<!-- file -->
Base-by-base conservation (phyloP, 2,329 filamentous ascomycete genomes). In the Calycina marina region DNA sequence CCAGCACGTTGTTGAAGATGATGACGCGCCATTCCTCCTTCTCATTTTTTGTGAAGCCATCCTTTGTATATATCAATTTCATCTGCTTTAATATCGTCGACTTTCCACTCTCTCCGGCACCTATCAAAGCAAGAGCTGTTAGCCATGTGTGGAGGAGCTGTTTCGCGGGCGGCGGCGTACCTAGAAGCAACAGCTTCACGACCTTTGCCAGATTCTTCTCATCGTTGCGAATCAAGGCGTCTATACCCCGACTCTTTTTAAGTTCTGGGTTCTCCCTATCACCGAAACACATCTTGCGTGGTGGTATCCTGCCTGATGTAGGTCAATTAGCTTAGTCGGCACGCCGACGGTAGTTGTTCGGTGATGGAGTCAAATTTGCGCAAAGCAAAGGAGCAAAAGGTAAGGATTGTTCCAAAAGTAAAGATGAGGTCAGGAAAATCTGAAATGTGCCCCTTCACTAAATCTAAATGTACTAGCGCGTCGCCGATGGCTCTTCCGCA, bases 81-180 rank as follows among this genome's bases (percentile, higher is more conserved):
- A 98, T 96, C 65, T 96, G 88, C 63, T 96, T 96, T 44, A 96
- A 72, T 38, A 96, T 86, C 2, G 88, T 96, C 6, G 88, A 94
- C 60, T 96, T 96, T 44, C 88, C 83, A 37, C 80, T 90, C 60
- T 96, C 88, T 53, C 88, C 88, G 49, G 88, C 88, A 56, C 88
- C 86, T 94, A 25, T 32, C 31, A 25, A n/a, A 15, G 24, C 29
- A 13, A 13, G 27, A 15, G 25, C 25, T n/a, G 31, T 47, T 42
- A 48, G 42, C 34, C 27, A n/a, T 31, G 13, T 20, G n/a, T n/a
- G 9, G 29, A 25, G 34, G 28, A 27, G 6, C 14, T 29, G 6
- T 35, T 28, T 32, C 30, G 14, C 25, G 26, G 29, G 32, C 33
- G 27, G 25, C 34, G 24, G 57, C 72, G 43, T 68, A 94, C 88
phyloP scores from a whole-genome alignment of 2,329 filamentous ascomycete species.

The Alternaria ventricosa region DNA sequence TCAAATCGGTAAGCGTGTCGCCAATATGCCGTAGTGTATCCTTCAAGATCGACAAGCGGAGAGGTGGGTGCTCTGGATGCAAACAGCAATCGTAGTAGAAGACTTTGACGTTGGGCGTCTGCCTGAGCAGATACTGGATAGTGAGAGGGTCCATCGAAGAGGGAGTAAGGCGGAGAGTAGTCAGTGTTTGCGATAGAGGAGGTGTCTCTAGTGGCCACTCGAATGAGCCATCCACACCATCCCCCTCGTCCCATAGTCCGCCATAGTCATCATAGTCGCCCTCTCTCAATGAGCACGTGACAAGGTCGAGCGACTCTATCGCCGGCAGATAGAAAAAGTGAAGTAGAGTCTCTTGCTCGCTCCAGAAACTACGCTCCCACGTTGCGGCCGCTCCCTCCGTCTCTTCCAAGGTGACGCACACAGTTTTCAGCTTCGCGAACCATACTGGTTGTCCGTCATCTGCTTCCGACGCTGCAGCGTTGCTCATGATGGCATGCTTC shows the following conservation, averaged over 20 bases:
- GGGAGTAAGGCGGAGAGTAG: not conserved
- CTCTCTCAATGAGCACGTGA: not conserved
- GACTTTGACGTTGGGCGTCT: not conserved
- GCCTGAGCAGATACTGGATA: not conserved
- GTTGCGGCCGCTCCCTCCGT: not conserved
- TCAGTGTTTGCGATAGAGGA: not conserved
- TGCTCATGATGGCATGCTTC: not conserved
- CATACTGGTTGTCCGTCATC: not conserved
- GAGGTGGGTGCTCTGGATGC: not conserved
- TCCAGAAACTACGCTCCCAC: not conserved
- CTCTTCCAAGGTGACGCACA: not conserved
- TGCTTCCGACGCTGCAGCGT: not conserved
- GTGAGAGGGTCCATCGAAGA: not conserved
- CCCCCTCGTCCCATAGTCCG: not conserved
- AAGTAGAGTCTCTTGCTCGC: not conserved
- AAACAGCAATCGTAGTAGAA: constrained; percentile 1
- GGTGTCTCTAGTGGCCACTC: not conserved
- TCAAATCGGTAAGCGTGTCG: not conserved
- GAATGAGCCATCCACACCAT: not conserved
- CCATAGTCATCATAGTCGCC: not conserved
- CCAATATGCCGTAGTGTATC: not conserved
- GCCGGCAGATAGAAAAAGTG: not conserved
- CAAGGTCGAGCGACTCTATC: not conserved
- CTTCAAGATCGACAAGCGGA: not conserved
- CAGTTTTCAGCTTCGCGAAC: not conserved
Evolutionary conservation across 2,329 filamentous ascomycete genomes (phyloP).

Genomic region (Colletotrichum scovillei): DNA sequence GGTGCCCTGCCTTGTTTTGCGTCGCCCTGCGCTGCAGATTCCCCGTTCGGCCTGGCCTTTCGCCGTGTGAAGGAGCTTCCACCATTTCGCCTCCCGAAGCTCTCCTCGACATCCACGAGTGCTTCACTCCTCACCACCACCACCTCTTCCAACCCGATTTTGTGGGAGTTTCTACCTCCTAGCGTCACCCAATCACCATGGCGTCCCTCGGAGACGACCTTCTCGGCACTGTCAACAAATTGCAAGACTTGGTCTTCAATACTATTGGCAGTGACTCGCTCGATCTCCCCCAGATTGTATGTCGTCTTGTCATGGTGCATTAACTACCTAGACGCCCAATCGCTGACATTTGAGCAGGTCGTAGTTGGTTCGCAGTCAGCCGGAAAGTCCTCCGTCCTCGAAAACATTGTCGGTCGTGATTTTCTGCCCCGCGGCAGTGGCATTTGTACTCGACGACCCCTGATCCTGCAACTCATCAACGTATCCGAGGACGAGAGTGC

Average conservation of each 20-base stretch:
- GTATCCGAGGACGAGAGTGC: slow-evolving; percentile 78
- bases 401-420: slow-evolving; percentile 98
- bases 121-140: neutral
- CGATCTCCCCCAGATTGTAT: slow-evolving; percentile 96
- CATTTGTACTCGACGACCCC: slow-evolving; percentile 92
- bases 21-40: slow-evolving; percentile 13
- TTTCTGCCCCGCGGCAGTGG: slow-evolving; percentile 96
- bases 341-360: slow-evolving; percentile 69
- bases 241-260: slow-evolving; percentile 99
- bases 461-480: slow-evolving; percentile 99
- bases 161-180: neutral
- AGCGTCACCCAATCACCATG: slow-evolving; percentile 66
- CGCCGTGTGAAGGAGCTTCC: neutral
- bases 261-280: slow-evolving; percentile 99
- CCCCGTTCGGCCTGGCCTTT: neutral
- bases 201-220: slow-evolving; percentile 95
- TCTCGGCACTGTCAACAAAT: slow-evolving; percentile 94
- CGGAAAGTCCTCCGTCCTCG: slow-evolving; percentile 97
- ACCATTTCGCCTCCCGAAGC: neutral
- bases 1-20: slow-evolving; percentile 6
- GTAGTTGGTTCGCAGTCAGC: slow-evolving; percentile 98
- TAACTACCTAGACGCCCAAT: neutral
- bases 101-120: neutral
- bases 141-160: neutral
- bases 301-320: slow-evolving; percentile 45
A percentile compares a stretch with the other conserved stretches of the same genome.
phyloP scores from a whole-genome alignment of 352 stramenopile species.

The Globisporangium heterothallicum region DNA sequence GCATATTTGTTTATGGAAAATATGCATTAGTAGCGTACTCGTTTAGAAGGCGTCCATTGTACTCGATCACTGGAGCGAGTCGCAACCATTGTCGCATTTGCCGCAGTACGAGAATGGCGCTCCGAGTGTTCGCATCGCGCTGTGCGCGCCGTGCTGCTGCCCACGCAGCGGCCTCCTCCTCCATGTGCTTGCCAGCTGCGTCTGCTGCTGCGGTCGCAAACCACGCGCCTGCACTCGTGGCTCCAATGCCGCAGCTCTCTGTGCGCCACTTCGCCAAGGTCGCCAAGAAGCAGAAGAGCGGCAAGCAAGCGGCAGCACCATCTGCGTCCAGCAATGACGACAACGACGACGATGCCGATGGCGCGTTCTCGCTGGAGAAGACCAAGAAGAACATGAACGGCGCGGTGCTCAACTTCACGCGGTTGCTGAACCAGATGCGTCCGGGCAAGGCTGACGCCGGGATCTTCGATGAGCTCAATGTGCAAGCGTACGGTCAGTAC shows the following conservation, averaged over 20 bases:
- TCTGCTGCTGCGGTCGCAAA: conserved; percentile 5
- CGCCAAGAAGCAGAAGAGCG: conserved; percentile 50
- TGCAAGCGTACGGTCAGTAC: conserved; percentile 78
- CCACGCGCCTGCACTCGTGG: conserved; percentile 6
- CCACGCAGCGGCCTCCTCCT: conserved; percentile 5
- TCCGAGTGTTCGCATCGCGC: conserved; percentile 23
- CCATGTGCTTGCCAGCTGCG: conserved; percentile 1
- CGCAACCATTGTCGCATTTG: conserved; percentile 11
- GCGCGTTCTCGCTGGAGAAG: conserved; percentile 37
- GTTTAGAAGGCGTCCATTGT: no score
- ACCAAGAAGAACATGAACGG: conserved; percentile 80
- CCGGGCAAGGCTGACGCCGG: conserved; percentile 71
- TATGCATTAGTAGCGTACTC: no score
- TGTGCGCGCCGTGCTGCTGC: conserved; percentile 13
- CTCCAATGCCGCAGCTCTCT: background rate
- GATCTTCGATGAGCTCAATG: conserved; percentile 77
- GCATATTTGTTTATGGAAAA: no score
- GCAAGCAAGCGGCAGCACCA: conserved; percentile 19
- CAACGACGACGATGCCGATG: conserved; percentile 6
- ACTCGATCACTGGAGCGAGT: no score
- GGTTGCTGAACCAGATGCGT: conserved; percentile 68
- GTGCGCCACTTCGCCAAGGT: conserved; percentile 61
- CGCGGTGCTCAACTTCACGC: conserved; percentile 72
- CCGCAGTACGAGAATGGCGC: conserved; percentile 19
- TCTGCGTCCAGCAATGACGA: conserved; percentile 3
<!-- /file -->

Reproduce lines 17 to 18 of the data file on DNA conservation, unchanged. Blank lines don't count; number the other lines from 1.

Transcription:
- GCCTGAGCAGATACTGGATA: not conserved
- GTTGCGGCCGCTCCCTCCGT: not conserved